A biofilm is a complex community of one or more microorganism species, typically forming as a slimy coating attached to a surface because of the production of an extrapolymeric substance (EPS) that attaches to a surface or at the interface between surfaces (e.g., between air and water). In nature, biofilms are abundant and frequently occupy complex niches within ecosystems. In medicine, biofilms can coat medical devices and exist within the body. Because they possess unique characteristics, such as increased resistance against the immune system and to antimicrobial drugs, biofilms are of particular interest to microbiologists and clinicians alike.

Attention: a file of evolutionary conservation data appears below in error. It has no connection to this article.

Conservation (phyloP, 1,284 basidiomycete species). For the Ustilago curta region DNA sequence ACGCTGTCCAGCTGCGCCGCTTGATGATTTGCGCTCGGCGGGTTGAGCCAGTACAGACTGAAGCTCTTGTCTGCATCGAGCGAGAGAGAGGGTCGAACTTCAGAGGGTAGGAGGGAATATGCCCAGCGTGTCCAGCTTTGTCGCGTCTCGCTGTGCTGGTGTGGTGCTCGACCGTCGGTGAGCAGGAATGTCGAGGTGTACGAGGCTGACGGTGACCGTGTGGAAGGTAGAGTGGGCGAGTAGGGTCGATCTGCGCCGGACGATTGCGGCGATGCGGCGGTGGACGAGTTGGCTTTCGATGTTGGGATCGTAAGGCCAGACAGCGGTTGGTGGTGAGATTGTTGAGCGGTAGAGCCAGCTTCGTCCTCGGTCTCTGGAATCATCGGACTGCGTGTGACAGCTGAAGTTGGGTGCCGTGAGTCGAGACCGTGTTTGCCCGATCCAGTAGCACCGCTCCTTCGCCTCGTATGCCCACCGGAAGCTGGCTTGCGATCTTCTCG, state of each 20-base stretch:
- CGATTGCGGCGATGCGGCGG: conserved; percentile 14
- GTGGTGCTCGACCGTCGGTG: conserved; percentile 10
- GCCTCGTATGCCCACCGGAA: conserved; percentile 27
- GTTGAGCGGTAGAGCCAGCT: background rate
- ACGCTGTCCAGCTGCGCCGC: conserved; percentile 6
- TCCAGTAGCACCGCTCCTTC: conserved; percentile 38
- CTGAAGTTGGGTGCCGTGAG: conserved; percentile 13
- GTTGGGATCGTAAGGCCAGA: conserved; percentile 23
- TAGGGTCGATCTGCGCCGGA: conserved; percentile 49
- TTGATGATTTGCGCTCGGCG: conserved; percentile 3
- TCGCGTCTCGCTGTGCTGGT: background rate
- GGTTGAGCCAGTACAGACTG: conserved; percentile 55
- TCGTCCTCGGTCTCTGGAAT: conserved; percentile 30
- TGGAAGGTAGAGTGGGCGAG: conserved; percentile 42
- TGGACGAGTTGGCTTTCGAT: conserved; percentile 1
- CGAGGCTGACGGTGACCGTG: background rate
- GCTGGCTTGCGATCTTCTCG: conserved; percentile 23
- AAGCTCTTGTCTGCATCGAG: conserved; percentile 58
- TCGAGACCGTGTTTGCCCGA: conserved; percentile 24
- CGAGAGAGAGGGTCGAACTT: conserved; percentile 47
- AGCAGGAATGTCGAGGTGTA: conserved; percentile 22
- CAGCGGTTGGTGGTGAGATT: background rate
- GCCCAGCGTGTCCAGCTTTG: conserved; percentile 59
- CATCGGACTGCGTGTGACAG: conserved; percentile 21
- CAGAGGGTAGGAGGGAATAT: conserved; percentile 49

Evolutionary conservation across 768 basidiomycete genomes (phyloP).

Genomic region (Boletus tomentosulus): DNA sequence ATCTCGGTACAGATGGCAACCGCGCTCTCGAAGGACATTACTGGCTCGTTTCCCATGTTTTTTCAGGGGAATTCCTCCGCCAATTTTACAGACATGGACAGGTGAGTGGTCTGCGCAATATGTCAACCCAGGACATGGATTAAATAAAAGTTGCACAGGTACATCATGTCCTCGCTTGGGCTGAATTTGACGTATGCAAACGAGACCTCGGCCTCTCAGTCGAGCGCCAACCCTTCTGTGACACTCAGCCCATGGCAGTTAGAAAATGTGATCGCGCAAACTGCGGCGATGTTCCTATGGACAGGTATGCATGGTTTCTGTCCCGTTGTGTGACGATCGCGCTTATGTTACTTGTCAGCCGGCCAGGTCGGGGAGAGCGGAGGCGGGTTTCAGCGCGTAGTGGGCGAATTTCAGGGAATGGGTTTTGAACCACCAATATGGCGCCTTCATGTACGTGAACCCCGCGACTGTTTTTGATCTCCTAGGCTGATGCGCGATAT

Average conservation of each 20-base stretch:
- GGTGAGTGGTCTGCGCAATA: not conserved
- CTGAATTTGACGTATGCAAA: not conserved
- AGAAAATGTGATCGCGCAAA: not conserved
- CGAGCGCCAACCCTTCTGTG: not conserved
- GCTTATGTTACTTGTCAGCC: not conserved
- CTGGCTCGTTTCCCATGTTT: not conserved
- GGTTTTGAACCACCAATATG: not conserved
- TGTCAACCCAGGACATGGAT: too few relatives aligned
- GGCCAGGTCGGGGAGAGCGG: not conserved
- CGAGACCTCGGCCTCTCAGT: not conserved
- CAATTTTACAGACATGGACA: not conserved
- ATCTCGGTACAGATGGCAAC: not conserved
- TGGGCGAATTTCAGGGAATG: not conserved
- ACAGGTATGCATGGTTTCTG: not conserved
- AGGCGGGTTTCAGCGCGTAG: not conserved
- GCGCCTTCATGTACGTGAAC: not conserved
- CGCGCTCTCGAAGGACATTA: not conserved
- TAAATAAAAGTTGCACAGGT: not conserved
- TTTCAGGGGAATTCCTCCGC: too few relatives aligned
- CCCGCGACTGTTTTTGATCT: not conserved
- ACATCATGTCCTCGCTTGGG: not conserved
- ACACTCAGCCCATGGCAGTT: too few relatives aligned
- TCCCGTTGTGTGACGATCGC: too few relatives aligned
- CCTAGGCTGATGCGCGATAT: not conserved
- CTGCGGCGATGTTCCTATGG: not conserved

Because biofilms are thick, they cannot be observed very well using light microscopy; slicing a biofilm to create a thinner specimen might kill or disturb the microbial community. Confocal microscopy provides clearer images of biofilms because it can focus on one z-plane at a time and produce a three-dimensional image of a thick specimen. Fluorescent dyes can be helpful in identifying cells within the matrix. Additionally, techniques such as immunofluorescence and fluorescence in situ hybridization (FISH), in which fluorescent probes are used to bind to DNA, can be used.
Electron microscopy can be used to observe biofilms, but only after dehydrating the specimen, which produces undesirable artifacts and distorts the specimen. In addition to these approaches, it is possible to follow water currents through the shapes (such as cones and mushrooms) of biofilms, using video of the movement of fluorescently coated beads.
Parker, N., Schneegurt, M., Thi Tu, A.-H., Forster, B. M., & Lister, P. (n.d.). Microbiology. Houston, Texas: OpenStax. Access for free at: https://openstax.org/details/books/microbiology